He’s entirely right. Concurrency is done correctly here. Ironically, most of the fixes suggested in other people’s code reviews actually introduced concurrency issues like deadlocks or primary key violations.

People also suggested that blocking would become excessive. It turns out that throughput does not suffer either. My testing framework still managed to process 25,000 batches per second on my desktop without error.

Validating inputs
Some people pointed out that if NULL values or other incorrect values were passed in, then a foreign key violation could be thrown. And they suggested that the procedure should validate the inputs. But what then? If there’s a problem, then there are two choices. Choice one, raise no error and exit quietly which is not ideal. Or choice 2, raise a new error which is not a significant improvement over the existing implementation.

Avoiding the transaction altogether
It is possible to rewrite this procedure without using an explicit transaction. Without the explicit transaction, there’s no chance of abandoning it. And no chance of encountering the trouble that goes with abandoned transactions. But it’s still necessary to worry about concurrency. Solutions that use single statements like MERGE or INSERT...WHERE NOT EXISTS still need SERIALIZABLE and UPDLOCK.

Error handling
I think Aaron Mathison (blog) nailed it: I’m just going to quote his review entirely:

Since your EVENT_TICKETS table has required foreign keys (evidenced by NOT NULL on all columns with foreign key references) the proc should be validating that the input parameter values exist in the foreign key tables before trying to insert into EVENT_TICKETS. If it doesn’t find any one of them it should throw an error and gracefully rollback the transaction and return from the proc.

The way it’s designed currently I think you could get an error on inserting to EVENT_TICKETS that would fail the proc and leave the transaction open.


  1. […] this week we encountered a web-site outage caused by a database procedure. I’m going to blog about that problem (in detail) in a post scheduled for next week. But before I publish that post, I want to know how subtle or obvious the problem was. It seems […]

    Pingback by Code Review This Procedure | Michael J. Swart — October 6, 2015 @ 12:06 pm

  2. In fact SQL Server is unpredictable when it comes to aborting transactions. I never know what kinds of errors will abort the statement or the transaction. Does not seem to be documented.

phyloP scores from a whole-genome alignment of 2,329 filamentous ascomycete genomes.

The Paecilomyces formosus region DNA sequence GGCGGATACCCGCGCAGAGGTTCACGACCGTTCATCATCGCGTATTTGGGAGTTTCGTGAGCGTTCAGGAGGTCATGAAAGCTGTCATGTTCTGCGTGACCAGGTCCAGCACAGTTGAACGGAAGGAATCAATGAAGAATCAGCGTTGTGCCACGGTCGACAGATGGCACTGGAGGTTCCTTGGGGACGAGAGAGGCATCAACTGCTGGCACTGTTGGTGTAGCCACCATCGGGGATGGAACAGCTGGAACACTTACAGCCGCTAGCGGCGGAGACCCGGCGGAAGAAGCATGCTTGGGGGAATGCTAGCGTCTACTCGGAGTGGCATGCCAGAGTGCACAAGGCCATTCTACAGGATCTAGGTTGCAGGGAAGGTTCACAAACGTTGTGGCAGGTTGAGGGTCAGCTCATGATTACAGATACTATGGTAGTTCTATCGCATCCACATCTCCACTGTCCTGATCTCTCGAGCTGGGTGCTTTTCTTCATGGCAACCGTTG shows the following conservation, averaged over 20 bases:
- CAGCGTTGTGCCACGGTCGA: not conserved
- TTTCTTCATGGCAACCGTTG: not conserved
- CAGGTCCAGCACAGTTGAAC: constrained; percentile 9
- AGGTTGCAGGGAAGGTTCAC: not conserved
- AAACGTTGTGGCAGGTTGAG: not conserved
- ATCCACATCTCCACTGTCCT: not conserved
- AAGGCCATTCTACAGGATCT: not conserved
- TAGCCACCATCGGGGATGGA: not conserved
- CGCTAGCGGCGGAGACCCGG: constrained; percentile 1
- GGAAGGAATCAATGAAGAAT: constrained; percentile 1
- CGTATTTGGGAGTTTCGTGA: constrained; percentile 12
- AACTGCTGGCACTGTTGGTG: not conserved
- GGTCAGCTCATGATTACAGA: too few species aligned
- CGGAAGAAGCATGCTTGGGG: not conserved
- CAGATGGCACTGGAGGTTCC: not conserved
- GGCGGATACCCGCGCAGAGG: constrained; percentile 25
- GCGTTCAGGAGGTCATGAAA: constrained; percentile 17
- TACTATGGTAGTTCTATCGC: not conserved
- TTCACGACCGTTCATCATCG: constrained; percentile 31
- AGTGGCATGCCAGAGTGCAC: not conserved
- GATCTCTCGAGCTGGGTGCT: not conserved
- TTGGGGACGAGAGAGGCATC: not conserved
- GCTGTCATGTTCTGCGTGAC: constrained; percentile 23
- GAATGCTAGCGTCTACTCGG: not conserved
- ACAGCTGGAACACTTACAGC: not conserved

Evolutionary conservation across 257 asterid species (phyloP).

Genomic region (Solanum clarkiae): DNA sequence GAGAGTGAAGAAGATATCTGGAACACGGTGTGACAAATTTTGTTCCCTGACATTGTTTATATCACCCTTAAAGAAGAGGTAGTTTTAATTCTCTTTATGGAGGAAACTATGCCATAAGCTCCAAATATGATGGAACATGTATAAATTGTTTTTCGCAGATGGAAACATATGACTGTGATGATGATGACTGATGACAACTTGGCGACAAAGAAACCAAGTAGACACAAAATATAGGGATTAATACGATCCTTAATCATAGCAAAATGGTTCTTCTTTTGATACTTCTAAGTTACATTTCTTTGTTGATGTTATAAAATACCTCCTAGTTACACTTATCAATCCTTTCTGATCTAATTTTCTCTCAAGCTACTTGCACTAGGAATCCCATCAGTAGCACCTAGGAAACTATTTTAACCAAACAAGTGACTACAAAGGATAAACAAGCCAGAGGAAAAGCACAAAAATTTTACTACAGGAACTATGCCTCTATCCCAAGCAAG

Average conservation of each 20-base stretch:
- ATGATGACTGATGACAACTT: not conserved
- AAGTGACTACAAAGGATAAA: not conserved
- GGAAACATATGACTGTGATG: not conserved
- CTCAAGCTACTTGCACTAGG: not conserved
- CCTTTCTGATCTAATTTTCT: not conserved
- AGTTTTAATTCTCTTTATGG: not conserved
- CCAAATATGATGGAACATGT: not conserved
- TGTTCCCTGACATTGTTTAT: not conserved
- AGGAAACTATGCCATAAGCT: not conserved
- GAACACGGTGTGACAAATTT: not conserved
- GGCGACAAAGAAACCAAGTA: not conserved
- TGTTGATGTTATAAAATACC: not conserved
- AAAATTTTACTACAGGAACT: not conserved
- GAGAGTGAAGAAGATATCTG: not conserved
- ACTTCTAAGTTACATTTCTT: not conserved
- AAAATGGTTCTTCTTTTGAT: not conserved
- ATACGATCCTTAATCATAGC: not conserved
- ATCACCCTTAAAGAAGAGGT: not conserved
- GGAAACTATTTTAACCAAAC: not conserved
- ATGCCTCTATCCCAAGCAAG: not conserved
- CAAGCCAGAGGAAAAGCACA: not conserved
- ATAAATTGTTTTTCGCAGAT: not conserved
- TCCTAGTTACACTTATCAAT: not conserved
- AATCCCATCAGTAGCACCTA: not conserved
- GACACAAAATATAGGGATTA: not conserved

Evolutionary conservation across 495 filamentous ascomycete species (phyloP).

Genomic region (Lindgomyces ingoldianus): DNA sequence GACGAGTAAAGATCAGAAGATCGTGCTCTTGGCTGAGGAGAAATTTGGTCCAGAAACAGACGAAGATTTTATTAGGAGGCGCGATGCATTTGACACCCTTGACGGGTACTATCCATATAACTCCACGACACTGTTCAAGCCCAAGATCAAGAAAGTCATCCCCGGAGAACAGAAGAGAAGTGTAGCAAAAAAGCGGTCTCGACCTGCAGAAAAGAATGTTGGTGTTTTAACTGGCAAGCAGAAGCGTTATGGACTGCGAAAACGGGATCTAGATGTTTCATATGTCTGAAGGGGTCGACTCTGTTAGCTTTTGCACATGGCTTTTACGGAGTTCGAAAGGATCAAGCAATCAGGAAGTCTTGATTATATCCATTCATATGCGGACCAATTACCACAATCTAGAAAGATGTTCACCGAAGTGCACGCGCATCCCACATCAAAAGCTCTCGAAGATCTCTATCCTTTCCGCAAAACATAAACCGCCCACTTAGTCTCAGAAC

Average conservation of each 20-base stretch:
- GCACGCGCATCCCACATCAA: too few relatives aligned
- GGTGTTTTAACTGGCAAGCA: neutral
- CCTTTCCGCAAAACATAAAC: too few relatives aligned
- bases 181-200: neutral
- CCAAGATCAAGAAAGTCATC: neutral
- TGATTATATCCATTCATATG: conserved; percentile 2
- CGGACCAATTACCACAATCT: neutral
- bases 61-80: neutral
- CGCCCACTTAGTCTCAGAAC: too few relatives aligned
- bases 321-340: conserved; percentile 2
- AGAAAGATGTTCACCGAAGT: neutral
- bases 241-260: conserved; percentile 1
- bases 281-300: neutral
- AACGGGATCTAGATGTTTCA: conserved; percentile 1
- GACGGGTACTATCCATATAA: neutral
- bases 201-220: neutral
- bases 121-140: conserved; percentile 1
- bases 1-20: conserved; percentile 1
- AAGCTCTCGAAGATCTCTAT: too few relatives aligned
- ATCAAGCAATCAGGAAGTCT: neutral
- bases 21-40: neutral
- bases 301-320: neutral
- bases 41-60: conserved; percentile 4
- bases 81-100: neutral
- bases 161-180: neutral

Is there a way to know? I find it insane that after an error you *don’t know* whether your transaction is alive.

    Comment by tobi — October 6, 2015 @ 1:37 pm

  3. You’re right tobi. That is frustrating.
    I think Erland Sommarskog made a good attempt http://www.sommarskog.se/error_handling/Part1.html

    But in general, you’re right. Error handling has always been (and continues to be) a struggle. Even with (or especially because of) the introduction of TRY CATCH

    Comment by Michael J. Swart — October 6, 2015 @ 1:45 pm

  4. My approach for fixing this would be to introduce a BEGIN ATOMIC block. All errors in that block behave like exceptions in any sane language. Exceptions roll back their statement, always. When such an exception escapes the ATOMIC block the block is rolled back as if there was a safepoint right before the block. The exception continues propagating but the side-effect are undone. The transaction *always* continues.

    This feature would completely fix the issue. I don’t see any reasons this could not exist.

    Comment by tobi — October 6, 2015 @ 2:46 pm

  5. @tobi, That’s a good suggestion. In fact based on an informal poll, most people believe it’s how BEGIN TRANSACTION behaves today.

    Comment by Michael J. Swart — October 6, 2015 @ 3:01 pm

  6. Yes, people believe in nested transactions. Which would be awesome to have.

    Comment by tobi — October 6, 2015 @ 4:43 pm

  7. What I can’t work out is why ON is not the default.
    The main point of a transaction is all-or-nothing, so why make OFF the default?

    Comment by Paul — October 6, 2015 @ 7:17 pm

  8. Hi Paul,
    I don’t know. My wild guess was that during the dawn of databases, when the only interactions with a database was between a mainframe server and a person at a terminal. When SQL was very interactive, I can imagine an operator doing a lot of work inside a transaction. If then the operator submits a query with a syntax error, then that operator now has a chance to resubmit the query, commit or rollback. And my guess was that this default was maintained through endless backwards compatibility decisions.

    I’d like to believe that’s true, but I just made it up because I think it makes a good story. I honestly don’t know.

    Comment by Michael J. Swart — October 6, 2015 @ 7:43 pm

  9. I learn a lot in this exercise !

    I also have trial to use Cody’s testing script to run my trial version sp, which use single statement INSERT ..SELECT… WHERE NOT EXISTS,
    and surprisingly it does not fail even without UPDLOCK hint,
    though I just have no confident at all to say that syntax can really achieve the desired “Atomic” behaviour.
    (As the time DB engine spend to run the subquery part could be so small, so, it is just also possible that I just not try hard enough)